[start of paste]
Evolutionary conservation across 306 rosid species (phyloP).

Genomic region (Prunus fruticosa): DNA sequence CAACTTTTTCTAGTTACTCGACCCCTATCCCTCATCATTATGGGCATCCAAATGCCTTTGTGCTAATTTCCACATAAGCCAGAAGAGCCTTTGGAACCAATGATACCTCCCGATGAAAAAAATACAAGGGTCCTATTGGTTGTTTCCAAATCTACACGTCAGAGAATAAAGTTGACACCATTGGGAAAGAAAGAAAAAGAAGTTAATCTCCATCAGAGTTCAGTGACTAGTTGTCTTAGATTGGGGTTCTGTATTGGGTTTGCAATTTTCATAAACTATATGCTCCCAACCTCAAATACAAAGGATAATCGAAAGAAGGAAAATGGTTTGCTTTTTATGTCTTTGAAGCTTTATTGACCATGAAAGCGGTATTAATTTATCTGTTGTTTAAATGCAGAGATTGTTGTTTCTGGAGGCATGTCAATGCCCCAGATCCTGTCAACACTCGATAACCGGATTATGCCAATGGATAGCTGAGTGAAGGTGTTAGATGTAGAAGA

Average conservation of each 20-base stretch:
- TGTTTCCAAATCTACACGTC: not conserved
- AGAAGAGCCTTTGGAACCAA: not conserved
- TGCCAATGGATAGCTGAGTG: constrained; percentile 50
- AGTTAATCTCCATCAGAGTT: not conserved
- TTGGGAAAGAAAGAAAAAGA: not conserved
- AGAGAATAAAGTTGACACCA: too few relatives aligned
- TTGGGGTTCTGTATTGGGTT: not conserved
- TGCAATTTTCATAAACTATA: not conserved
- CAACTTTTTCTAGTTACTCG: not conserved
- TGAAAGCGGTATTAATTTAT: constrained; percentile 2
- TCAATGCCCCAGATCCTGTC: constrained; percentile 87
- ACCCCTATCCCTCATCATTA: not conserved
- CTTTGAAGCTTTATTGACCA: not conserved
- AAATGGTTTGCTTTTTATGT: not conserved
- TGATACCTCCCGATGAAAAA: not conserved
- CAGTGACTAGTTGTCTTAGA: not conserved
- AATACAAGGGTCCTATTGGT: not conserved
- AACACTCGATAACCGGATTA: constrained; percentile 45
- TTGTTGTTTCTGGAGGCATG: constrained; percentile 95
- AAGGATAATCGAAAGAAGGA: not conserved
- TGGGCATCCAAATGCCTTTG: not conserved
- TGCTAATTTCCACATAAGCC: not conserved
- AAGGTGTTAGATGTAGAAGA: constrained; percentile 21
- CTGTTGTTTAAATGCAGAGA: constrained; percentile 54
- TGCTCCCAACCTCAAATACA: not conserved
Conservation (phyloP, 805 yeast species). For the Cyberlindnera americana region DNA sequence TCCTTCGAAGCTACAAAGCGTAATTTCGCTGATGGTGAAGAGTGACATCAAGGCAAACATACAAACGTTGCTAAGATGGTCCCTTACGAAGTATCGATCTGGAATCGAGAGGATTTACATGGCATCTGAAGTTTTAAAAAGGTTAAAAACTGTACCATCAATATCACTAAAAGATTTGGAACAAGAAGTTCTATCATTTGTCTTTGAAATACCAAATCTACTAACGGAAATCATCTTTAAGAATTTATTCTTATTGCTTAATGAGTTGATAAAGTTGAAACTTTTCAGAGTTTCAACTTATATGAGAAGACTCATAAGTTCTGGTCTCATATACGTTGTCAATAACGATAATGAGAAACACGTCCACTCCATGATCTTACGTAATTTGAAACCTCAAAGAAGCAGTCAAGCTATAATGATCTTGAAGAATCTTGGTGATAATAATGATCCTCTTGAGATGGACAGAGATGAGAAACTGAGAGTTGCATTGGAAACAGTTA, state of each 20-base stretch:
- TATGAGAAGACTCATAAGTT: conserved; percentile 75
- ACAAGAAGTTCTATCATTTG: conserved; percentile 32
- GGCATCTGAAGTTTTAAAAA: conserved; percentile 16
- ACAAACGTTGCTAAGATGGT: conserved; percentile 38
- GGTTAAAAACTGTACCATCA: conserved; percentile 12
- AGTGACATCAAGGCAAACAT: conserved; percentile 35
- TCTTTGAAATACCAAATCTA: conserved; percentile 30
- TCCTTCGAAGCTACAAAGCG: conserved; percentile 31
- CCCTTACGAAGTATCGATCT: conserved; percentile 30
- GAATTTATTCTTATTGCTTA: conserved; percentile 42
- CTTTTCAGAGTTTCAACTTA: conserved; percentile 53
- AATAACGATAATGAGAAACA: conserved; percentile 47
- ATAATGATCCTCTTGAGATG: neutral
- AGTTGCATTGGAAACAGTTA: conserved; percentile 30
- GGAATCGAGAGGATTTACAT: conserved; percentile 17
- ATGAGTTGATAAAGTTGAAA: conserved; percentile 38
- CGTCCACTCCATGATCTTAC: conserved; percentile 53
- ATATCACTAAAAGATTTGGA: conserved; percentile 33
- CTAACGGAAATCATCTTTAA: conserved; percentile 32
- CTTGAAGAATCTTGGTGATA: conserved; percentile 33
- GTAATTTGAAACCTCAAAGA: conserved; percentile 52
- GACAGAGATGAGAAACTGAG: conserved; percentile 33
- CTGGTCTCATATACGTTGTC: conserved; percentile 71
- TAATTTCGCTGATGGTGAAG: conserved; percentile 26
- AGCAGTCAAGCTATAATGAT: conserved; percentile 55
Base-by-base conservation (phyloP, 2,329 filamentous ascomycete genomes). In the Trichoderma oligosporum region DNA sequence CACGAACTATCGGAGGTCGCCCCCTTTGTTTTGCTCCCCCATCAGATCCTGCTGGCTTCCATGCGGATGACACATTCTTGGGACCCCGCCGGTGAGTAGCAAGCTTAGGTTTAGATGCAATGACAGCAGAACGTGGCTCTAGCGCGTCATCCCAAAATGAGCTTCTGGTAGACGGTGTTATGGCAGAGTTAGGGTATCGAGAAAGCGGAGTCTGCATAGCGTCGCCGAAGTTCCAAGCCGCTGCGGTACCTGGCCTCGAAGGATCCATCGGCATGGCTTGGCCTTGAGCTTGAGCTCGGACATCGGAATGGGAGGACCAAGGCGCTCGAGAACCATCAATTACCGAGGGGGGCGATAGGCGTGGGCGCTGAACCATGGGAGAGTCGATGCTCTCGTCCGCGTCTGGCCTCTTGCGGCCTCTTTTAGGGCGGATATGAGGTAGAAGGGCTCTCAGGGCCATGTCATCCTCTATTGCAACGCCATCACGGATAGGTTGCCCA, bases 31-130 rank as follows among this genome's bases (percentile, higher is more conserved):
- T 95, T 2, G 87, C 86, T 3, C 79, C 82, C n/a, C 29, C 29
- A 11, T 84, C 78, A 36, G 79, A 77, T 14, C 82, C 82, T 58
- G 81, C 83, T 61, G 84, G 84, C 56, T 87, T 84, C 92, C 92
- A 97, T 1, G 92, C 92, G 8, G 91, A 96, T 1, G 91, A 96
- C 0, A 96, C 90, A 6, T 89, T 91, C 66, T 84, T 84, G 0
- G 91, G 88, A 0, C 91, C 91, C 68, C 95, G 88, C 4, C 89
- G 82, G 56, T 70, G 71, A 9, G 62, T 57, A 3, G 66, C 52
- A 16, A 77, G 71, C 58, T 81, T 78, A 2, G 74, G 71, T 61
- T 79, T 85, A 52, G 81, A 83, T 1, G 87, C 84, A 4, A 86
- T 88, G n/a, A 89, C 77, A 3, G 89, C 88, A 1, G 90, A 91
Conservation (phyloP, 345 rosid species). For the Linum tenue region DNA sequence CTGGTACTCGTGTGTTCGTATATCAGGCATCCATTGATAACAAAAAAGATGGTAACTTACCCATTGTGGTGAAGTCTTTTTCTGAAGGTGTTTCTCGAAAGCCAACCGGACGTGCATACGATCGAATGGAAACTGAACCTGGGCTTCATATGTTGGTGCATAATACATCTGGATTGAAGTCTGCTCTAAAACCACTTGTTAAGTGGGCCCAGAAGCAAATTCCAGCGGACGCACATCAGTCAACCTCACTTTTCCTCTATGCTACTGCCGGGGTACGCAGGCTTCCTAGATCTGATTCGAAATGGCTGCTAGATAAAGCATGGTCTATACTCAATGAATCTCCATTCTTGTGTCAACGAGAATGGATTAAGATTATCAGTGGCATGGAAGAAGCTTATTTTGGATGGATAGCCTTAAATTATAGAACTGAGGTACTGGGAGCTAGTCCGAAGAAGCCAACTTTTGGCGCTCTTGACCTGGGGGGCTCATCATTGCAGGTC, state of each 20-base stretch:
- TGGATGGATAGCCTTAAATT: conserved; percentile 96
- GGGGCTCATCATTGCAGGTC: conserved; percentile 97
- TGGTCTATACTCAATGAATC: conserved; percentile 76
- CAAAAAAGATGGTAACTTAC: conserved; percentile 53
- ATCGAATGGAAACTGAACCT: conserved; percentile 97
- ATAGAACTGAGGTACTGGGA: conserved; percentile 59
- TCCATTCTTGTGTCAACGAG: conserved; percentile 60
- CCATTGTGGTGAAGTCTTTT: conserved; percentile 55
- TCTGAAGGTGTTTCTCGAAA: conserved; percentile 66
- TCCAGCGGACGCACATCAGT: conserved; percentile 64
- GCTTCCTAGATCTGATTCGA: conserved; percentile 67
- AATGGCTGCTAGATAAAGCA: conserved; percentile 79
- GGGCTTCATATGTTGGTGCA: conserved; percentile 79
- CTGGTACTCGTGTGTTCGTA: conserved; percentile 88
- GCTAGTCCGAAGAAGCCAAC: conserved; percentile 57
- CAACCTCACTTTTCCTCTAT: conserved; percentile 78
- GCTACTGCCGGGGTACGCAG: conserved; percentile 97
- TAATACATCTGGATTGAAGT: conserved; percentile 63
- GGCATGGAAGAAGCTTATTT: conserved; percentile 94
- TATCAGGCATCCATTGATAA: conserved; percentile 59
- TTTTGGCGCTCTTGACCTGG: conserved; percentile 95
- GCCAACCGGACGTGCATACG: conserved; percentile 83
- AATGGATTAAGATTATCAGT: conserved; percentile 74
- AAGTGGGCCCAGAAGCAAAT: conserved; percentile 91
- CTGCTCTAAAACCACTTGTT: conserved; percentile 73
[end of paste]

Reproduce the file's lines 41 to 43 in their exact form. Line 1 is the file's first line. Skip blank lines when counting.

- AATAACGATAATGAGAAACA: conserved; percentile 47
- ATAATGATCCTCTTGAGATG: neutral
- AGTTGCATTGGAAACAGTTA: conserved; percentile 30